The state of Connecticut said last week that it received north of 15,600 applications from prospective recreational cannabis retailers, according to local news reports.
Central Maine reports that “State Department of Consumer Protection figures released Friday show that 8,357 applications were submitted before Wednesday’s deadline for the first six licenses that are reserved for social equity applicants—those located in mostly urban and low-income areas that were disproportionately impacted by the government’s war on drugs,” while the state also “received 7,245 license applications to the general lottery for adult-use cannabis retailers.”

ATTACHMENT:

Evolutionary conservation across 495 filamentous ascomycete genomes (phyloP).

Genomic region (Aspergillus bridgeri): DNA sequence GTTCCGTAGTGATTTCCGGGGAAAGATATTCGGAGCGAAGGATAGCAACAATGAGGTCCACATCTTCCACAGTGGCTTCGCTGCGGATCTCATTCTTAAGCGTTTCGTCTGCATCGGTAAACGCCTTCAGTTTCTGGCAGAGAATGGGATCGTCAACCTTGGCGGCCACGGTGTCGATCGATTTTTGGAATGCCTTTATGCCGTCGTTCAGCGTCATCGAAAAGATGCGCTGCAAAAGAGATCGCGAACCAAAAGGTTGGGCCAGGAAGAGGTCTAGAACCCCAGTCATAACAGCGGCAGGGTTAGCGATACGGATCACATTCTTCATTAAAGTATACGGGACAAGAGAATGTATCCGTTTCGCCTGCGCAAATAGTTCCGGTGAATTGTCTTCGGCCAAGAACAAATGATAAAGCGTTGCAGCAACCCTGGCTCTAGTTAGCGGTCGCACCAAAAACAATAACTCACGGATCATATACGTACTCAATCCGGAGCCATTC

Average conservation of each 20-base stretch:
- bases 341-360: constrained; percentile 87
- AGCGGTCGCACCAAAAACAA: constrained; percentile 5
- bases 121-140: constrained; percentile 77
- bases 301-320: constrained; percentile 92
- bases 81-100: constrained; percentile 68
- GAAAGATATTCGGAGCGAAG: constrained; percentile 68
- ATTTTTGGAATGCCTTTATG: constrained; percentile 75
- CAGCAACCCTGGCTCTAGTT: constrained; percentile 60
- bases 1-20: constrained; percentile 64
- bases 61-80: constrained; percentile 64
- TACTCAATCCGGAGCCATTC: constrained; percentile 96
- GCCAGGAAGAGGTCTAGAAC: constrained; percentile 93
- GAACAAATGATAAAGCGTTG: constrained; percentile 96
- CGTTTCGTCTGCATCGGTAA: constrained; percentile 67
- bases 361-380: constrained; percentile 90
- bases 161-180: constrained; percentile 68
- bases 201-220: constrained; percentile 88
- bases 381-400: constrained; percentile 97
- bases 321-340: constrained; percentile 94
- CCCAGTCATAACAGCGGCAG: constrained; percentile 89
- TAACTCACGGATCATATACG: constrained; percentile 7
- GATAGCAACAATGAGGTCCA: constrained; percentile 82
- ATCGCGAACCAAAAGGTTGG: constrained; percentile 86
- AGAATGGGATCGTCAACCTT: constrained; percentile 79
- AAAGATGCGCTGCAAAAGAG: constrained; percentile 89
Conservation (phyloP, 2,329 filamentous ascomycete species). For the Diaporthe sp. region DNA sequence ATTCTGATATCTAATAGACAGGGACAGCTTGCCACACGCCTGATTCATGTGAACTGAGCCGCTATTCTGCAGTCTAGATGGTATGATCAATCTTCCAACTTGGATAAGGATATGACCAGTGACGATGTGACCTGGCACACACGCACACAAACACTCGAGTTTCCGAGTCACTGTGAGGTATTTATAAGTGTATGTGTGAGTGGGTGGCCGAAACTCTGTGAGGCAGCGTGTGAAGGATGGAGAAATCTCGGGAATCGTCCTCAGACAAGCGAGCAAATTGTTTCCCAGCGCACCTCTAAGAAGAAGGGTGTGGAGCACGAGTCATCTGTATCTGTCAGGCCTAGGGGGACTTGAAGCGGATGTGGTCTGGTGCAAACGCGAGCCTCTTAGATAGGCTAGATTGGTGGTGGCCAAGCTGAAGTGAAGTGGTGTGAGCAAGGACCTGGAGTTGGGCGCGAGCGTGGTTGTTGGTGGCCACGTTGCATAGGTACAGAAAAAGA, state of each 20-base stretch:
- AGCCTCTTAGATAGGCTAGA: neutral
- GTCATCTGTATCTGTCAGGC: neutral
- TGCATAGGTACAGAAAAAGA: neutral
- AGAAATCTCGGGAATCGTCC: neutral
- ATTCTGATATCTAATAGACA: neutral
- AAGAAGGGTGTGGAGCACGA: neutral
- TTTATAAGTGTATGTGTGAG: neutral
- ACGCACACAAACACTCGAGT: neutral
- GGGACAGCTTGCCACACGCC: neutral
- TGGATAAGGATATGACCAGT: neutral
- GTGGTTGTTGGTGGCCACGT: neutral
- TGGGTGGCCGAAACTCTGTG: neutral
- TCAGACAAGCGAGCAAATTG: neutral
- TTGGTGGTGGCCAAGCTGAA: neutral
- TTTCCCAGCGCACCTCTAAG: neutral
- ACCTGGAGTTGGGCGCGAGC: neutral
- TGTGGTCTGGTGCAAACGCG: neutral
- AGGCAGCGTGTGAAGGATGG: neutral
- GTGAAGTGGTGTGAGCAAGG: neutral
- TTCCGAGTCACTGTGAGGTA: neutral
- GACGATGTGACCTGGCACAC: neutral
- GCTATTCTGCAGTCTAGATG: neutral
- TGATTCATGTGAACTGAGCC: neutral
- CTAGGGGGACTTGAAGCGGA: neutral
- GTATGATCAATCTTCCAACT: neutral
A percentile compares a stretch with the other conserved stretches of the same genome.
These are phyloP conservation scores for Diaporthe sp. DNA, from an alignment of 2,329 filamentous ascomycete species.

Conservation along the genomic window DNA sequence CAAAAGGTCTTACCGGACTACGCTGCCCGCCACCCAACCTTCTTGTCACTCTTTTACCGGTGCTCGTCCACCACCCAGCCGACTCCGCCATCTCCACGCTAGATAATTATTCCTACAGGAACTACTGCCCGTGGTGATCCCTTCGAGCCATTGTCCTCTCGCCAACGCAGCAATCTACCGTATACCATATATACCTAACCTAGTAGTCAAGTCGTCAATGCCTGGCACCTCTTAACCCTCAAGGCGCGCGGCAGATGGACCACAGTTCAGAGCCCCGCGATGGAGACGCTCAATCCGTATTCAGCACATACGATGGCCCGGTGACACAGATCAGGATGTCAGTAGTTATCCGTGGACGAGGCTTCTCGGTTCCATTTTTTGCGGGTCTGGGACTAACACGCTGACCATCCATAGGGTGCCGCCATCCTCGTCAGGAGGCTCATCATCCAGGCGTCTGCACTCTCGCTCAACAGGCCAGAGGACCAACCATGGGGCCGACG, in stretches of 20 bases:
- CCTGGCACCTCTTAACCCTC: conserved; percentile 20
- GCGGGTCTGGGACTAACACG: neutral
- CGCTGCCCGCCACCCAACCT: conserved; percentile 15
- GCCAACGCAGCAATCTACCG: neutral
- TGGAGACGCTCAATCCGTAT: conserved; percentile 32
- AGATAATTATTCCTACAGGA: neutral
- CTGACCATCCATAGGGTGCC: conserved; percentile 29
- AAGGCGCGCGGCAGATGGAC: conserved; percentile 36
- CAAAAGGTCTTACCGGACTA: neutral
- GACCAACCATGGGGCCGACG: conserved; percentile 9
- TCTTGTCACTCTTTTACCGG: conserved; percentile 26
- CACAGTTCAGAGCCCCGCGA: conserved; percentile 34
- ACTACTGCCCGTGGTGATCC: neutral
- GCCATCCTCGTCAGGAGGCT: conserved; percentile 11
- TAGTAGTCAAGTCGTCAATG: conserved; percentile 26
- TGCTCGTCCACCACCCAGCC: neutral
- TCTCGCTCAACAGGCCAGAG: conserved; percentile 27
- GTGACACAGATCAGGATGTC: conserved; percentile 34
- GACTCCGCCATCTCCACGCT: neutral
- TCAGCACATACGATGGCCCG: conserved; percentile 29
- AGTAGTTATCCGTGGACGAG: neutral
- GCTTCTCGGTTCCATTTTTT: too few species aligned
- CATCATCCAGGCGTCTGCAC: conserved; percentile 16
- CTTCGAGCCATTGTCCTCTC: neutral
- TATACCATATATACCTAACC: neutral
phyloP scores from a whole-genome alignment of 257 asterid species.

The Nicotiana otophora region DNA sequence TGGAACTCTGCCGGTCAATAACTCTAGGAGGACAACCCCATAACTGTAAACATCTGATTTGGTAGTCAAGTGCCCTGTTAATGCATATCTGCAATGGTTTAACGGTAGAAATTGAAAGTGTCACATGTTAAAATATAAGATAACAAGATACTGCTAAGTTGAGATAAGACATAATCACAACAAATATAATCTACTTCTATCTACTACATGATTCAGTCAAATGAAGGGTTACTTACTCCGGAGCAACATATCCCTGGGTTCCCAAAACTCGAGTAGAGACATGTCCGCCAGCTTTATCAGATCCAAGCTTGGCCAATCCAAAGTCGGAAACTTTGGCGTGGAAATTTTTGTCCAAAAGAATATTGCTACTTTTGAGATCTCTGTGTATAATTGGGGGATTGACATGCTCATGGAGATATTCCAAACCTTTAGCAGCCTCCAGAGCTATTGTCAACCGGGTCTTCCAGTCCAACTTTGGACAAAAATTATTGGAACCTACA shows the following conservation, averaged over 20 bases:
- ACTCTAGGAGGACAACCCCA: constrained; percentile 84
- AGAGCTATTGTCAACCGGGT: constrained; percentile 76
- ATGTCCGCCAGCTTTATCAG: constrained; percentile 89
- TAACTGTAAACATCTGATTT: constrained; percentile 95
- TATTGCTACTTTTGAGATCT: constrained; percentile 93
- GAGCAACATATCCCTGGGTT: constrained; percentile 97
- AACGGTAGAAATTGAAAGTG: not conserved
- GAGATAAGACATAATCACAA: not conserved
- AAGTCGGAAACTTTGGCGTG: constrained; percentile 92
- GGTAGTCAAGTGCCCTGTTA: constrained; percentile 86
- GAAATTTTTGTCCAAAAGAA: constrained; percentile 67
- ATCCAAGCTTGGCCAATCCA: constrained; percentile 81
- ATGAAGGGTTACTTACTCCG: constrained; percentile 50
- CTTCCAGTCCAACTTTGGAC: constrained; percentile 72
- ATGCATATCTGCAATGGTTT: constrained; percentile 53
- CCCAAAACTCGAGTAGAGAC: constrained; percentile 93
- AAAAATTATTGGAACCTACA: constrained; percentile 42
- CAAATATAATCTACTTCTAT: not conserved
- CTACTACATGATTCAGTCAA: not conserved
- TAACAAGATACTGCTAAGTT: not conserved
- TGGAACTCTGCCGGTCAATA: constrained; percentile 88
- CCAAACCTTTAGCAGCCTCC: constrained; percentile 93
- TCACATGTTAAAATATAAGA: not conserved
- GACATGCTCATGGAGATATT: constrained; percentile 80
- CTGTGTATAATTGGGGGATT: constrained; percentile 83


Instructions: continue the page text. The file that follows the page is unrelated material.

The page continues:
The publication said that the “state did not set a limit on how many applications one entity could submit, but under its rules will not give more than two licenses to any one applicant.”
“The department also received 1,896 applications to become micro-cultivators of marijuana, which will allow a licensee to grow in spaces between 2,000 and 10,000 square feet (3,048 meters). Other licenses will be available to sell medical marijuana, operate delivery services, make cannabis infused food and beverages and other cannabis products, as well as package and transport products,” Central Maine reported.
Recreational cannabis use for adults aged 21 and older has been legal in Connecticut for nearly a year now, with Democratic Governor Ned Lamont signing legislation into law last June.